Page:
Mandatory Credit: Mark Zerof-USA TODAY Sports

Kentucky Wildcats Football: 2014 Spring Game Taligating guide

Oct 24, 2013; Starkville, MS, USA; Kentucky Wildcats head coach Mark Stoops during the game against the Mississippi State Bulldogs at Davis Wade Stadium. Mandatory Credit: Spruce Derden-USA TODAY Sports

We’re just over 48 hours from the 2014 spring game and football fans in the bluegrass should all be about to burst at the seams.  Quarterback competitions, wide-open offenses, vicious defenses and other storylines will probably gather most of the headlines for the next week or so, but I’m here today to talk about something equally s important.


Now many of you may be saying “I know full and damn well how to tailgate” and the truth is that many of you are right. However, some folks may not be sure exactly how to go about their pre-game party on Saturday, so I’m here to help guide you to a great time.



The spring game’s first-come, first-served policy on parking at the stadium offers a unique opportunity for folks to get a prime spot without those pricey and difficult to obtain parking passes,  So rather than posting up in your usual spot that may be miles from the stadium in some cases, you can potentially get one of those prime pieces of game day real estate at absolutely no cost for one of the most exciting spectacles of the offseason.  The exact location for you might vary though.  Some will prefer a spot with plenty of grass for tent set-ups and such, and others will prefer a spot with plenty of blacktop to set up their grill right at their vehicle.  Neither is wrong or right, but remember that the closer to the stadium you get, the more neighbors you’re likely to have.  If privacy is what you’re looking for and some extra leg room means something to you, focus on setting up in front of the stadium towards Nicholasville Rd/Limestone or behind the stadium towards the baseball diamonds.  If you want a party with lots of other fans around, scope out a spot in the shadows of the stadium where the masses are likely to be located.



If there’s one tool every tailgater needs, it’s a solid cooking device.  Many will bring simple charcoal grills for easy transportation and set up, but cooking on a charcoal grill does take some skill and it can be more time consuming than other options.  Propane grills tend to be easier to use but are often bigger and require more extravagant set-ups than other options.  The smoker is always a winner at tailgates but this season brings a new obstacle.  With tailgating opening up at 8:00 AM and the game kicking off at 3:00 PM, many traditional smokers won’t have an ideal amount of time to get that pork shoulder as tender as you’d want it and many smokers can be a pain to load and unload due to weight.  While everyone loves fried food and few things can top fresh-out-the-basket French fries, skip the deep fryers due to no power outlets being available and the dangers of hot grease sitting right in the way of errant footballs being tossed.  Whatever option you choose, all are likely to provide an awesome meal for your party with the right food choices and attention.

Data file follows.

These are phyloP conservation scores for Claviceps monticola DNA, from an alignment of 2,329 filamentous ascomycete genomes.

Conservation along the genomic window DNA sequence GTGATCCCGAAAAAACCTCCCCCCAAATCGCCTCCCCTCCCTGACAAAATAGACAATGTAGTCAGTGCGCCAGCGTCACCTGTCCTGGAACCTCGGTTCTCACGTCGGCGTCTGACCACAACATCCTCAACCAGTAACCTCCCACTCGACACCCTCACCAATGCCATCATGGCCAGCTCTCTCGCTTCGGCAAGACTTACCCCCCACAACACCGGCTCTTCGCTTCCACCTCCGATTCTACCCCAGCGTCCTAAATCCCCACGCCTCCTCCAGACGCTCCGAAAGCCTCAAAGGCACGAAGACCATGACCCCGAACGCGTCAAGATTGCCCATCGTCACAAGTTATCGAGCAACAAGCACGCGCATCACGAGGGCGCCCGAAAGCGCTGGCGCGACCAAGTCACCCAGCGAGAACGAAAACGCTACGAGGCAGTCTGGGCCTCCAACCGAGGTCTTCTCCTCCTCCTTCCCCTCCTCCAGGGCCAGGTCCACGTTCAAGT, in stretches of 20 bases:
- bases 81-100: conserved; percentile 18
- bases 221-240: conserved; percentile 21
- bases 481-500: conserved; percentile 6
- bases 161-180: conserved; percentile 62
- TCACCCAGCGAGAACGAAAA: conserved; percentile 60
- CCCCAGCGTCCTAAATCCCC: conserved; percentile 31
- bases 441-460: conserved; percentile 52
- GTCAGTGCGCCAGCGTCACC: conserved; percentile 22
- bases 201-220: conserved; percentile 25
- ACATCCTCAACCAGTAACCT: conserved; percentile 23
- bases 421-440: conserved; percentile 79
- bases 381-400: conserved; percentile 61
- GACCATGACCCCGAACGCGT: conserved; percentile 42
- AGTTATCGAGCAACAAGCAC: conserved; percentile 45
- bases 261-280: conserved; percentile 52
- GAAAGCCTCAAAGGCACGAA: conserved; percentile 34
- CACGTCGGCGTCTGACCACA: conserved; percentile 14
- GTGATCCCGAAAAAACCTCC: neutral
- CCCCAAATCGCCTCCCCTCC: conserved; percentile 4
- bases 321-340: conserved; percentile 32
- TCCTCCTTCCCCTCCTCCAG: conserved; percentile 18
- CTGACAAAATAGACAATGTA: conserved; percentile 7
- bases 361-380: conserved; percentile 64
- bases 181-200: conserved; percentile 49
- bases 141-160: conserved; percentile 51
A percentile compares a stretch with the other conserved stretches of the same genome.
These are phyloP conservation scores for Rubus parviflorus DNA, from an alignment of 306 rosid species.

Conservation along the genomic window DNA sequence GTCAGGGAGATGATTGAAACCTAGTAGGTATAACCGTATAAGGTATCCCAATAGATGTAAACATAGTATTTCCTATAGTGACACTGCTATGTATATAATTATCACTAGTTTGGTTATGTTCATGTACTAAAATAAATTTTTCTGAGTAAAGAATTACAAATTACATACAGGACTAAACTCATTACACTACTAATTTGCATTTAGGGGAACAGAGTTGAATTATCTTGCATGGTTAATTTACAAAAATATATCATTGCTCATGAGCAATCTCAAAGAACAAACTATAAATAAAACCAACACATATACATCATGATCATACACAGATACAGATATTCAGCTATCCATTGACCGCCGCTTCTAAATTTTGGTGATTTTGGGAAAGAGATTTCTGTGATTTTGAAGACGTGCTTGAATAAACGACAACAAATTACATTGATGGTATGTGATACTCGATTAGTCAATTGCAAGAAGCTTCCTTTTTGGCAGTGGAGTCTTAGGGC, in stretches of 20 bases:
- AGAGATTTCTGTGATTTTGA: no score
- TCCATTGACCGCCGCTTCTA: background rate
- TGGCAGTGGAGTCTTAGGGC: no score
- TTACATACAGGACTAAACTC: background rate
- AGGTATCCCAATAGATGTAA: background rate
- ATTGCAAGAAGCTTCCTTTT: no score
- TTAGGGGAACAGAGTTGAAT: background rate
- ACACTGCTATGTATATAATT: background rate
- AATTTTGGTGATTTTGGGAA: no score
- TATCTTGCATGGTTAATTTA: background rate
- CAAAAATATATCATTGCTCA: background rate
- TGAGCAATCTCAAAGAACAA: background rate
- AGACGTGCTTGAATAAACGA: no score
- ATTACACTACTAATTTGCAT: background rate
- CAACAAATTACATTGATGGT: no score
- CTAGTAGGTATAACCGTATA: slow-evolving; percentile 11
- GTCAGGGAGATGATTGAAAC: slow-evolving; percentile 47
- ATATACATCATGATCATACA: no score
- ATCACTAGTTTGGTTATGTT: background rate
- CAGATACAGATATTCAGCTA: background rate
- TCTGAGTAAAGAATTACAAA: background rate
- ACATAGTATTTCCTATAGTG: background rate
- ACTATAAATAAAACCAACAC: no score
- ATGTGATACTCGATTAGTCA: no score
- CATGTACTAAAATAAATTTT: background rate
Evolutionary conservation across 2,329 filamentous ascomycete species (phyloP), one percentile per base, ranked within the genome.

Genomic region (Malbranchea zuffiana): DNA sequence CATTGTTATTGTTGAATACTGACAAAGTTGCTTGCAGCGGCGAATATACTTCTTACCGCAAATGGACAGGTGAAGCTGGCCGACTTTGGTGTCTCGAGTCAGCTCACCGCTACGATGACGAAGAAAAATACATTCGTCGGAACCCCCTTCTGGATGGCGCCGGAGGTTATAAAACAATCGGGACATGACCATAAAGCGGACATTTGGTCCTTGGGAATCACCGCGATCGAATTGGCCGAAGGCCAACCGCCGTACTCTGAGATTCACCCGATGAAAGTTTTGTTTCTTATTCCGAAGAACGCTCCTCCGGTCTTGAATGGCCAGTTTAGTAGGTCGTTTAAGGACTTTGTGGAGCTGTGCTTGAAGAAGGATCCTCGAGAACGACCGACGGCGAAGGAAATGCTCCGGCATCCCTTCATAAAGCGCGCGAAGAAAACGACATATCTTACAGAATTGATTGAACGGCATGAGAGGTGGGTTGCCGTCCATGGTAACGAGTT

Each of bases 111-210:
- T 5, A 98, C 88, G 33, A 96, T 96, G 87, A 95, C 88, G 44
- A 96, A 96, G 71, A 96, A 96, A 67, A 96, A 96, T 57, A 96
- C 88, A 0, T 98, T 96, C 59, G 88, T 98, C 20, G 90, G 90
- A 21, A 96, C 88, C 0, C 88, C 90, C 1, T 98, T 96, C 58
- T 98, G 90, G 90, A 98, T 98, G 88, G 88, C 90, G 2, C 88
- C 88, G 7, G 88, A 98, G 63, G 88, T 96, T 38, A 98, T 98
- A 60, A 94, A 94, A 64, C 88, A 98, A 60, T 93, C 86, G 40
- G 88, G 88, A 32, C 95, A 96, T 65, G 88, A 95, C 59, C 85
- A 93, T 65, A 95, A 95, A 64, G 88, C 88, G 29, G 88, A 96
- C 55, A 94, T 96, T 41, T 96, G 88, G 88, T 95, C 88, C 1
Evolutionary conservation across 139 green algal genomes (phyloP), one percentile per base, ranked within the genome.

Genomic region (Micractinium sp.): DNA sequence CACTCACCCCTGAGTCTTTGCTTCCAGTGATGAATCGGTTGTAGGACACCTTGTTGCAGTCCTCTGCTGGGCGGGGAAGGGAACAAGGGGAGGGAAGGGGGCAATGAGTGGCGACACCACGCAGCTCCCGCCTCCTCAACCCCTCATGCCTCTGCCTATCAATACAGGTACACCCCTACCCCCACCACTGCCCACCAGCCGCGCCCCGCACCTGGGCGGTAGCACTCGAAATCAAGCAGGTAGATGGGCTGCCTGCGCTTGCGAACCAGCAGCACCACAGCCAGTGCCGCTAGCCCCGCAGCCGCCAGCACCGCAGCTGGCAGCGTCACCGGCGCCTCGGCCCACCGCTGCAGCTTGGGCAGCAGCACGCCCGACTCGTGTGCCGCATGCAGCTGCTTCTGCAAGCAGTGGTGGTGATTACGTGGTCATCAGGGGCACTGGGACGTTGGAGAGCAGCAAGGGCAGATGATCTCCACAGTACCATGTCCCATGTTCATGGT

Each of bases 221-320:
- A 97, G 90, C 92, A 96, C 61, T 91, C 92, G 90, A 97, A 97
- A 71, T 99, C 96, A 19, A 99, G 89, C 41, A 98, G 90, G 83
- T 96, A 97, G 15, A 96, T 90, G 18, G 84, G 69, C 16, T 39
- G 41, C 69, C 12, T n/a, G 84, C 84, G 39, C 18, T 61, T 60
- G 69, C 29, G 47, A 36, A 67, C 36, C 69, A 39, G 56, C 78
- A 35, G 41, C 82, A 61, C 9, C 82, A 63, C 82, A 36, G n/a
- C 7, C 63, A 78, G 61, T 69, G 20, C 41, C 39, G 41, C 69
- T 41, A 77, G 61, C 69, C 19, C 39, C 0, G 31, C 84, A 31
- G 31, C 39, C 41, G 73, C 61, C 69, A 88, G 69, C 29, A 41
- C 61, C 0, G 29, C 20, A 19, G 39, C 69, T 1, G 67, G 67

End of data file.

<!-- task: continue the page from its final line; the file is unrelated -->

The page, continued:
We’re not in California here, so take your hippie soy burgers and feed them to your dog.  Tailgating is about meat, and real meat that used to be alive, not ground up beans and vegetables processed into a burger-like substance.  Your real issue will be deciding between the tailgating staples and something a little more interesting.  Burgers and hot dogs have been at tailgates since the very beginning, and for good reason.  They’re almost universally liked and preparation and transportation are as simple as it gets.  A solid pulled pork option will rarely disappoint your crew and it really isn’t difficult to prepare.  Grilled chicken and fish can be great options as well, but chicken does take a while longer to cook and fish can fall apart, so venture there only if you’re experienced with these options.



Sides are as hotly debated between tailgaters as politics are amongst regular folks.  Baked beans are always a safe bet and a sizeable bag of potato chips will rarely disappoint.  With that said, that’s about where the universally accepted sides stop.  Some of the most popular sides tend to be cold salads like pasta and potato salad or cole slaw.  These options are cheap, and can be easily prepared or even pre-bought at your local grocery store.  I like them about as much as I like terrorism.  It’s time to stop thinking “cheap and easy” when it comes to sides people.  You’ll likely already have a grill or smoker of some type, so grab some fresh veggies and some skewers and make some kabobs.  A couple of fresh ears of corn can be grilled right next to your meat for another side that’s sure to please.  This is the spring game, so take some pride in what you bring.